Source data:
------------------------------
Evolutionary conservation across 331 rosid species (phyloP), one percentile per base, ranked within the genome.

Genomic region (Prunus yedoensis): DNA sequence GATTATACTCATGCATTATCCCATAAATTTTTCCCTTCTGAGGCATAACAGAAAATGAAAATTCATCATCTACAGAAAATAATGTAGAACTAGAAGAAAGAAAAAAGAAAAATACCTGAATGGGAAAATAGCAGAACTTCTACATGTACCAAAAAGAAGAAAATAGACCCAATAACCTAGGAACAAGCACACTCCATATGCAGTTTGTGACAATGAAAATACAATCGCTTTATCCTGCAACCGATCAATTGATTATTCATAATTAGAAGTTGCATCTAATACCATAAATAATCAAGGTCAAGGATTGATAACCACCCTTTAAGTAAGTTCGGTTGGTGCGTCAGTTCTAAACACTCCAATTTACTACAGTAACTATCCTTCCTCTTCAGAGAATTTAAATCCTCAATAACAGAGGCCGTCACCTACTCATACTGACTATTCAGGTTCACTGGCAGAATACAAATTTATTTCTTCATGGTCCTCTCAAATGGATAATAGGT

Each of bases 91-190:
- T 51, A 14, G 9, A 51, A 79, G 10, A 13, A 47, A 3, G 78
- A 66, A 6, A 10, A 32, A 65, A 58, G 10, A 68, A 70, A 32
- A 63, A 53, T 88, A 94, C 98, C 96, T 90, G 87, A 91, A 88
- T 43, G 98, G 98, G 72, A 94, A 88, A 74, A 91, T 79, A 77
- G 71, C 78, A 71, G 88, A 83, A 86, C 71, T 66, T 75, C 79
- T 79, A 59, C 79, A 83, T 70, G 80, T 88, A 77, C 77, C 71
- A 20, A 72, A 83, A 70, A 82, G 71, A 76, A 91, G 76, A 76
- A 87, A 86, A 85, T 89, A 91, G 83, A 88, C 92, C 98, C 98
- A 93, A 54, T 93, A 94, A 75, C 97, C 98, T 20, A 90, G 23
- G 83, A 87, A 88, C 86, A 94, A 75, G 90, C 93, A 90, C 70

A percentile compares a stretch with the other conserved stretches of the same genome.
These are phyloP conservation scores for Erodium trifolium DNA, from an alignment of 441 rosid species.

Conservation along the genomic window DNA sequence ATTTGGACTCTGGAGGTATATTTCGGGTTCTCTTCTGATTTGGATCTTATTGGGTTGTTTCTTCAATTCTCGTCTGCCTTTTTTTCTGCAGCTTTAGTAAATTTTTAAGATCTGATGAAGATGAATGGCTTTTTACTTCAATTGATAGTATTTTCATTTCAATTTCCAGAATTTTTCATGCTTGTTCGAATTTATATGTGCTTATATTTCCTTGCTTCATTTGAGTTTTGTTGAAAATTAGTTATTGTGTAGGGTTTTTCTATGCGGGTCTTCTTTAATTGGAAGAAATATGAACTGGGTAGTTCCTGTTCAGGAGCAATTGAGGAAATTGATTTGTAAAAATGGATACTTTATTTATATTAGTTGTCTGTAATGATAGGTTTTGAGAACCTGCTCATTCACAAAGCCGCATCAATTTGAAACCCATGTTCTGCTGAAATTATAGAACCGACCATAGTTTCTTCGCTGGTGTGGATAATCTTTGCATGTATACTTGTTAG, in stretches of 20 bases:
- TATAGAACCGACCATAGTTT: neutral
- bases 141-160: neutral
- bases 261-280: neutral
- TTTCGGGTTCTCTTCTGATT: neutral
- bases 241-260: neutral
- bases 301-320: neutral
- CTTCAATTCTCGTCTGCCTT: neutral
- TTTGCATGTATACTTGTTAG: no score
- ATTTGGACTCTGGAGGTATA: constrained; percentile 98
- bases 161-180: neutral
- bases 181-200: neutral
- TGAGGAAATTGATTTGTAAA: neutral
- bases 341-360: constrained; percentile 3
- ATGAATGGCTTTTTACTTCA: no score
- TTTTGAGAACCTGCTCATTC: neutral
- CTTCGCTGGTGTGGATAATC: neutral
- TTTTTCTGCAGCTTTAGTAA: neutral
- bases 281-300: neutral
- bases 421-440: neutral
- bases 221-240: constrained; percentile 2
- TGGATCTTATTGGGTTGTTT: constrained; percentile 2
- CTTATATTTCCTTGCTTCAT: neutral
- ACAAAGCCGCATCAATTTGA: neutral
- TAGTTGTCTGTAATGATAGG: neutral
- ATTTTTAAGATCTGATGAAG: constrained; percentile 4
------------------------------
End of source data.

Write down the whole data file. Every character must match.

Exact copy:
Evolutionary conservation across 331 rosid species (phyloP), one percentile per base, ranked within the genome.

Genomic region (Prunus yedoensis): DNA sequence GATTATACTCATGCATTATCCCATAAATTTTTCCCTTCTGAGGCATAACAGAAAATGAAAATTCATCATCTACAGAAAATAATGTAGAACTAGAAGAAAGAAAAAAGAAAAATACCTGAATGGGAAAATAGCAGAACTTCTACATGTACCAAAAAGAAGAAAATAGACCCAATAACCTAGGAACAAGCACACTCCATATGCAGTTTGTGACAATGAAAATACAATCGCTTTATCCTGCAACCGATCAATTGATTATTCATAATTAGAAGTTGCATCTAATACCATAAATAATCAAGGTCAAGGATTGATAACCACCCTTTAAGTAAGTTCGGTTGGTGCGTCAGTTCTAAACACTCCAATTTACTACAGTAACTATCCTTCCTCTTCAGAGAATTTAAATCCTCAATAACAGAGGCCGTCACCTACTCATACTGACTATTCAGGTTCACTGGCAGAATACAAATTTATTTCTTCATGGTCCTCTCAAATGGATAATAGGT

Each of bases 91-190:
- T 51, A 14, G 9, A 51, A 79, G 10, A 13, A 47, A 3, G 78
- A 66, A 6, A 10, A 32, A 65, A 58, G 10, A 68, A 70, A 32
- A 63, A 53, T 88, A 94, C 98, C 96, T 90, G 87, A 91, A 88
- T 43, G 98, G 98, G 72, A 94, A 88, A 74, A 91, T 79, A 77
- G 71, C 78, A 71, G 88, A 83, A 86, C 71, T 66, T 75, C 79
- T 79, A 59, C 79, A 83, T 70, G 80, T 88, A 77, C 77, C 71
- A 20, A 72, A 83, A 70, A 82, G 71, A 76, A 91, G 76, A 76
- A 87, A 86, A 85, T 89, A 91, G 83, A 88, C 92, C 98, C 98
- A 93, A 54, T 93, A 94, A 75, C 97, C 98, T 20, A 90, G 23
- G 83, A 87, A 88, C 86, A 94, A 75, G 90, C 93, A 90, C 70

A percentile compares a stretch with the other conserved stretches of the same genome.
These are phyloP conservation scores for Erodium trifolium DNA, from an alignment of 441 rosid species.

Conservation along the genomic window DNA sequence ATTTGGACTCTGGAGGTATATTTCGGGTTCTCTTCTGATTTGGATCTTATTGGGTTGTTTCTTCAATTCTCGTCTGCCTTTTTTTCTGCAGCTTTAGTAAATTTTTAAGATCTGATGAAGATGAATGGCTTTTTACTTCAATTGATAGTATTTTCATTTCAATTTCCAGAATTTTTCATGCTTGTTCGAATTTATATGTGCTTATATTTCCTTGCTTCATTTGAGTTTTGTTGAAAATTAGTTATTGTGTAGGGTTTTTCTATGCGGGTCTTCTTTAATTGGAAGAAATATGAACTGGGTAGTTCCTGTTCAGGAGCAATTGAGGAAATTGATTTGTAAAAATGGATACTTTATTTATATTAGTTGTCTGTAATGATAGGTTTTGAGAACCTGCTCATTCACAAAGCCGCATCAATTTGAAACCCATGTTCTGCTGAAATTATAGAACCGACCATAGTTTCTTCGCTGGTGTGGATAATCTTTGCATGTATACTTGTTAG, in stretches of 20 bases:
- TATAGAACCGACCATAGTTT: neutral
- bases 141-160: neutral
- bases 261-280: neutral
- TTTCGGGTTCTCTTCTGATT: neutral
- bases 241-260: neutral
- bases 301-320: neutral
- CTTCAATTCTCGTCTGCCTT: neutral
- TTTGCATGTATACTTGTTAG: no score
- ATTTGGACTCTGGAGGTATA: constrained; percentile 98
- bases 161-180: neutral
- bases 181-200: neutral
- TGAGGAAATTGATTTGTAAA: neutral
- bases 341-360: constrained; percentile 3
- ATGAATGGCTTTTTACTTCA: no score
- TTTTGAGAACCTGCTCATTC: neutral
- CTTCGCTGGTGTGGATAATC: neutral
- TTTTTCTGCAGCTTTAGTAA: neutral
- bases 281-300: neutral
- bases 421-440: neutral
- bases 221-240: constrained; percentile 2
- TGGATCTTATTGGGTTGTTT: constrained; percentile 2
- CTTATATTTCCTTGCTTCAT: neutral
- ACAAAGCCGCATCAATTTGA: neutral
- TAGTTGTCTGTAATGATAGG: neutral
- ATTTTTAAGATCTGATGAAG: constrained; percentile 4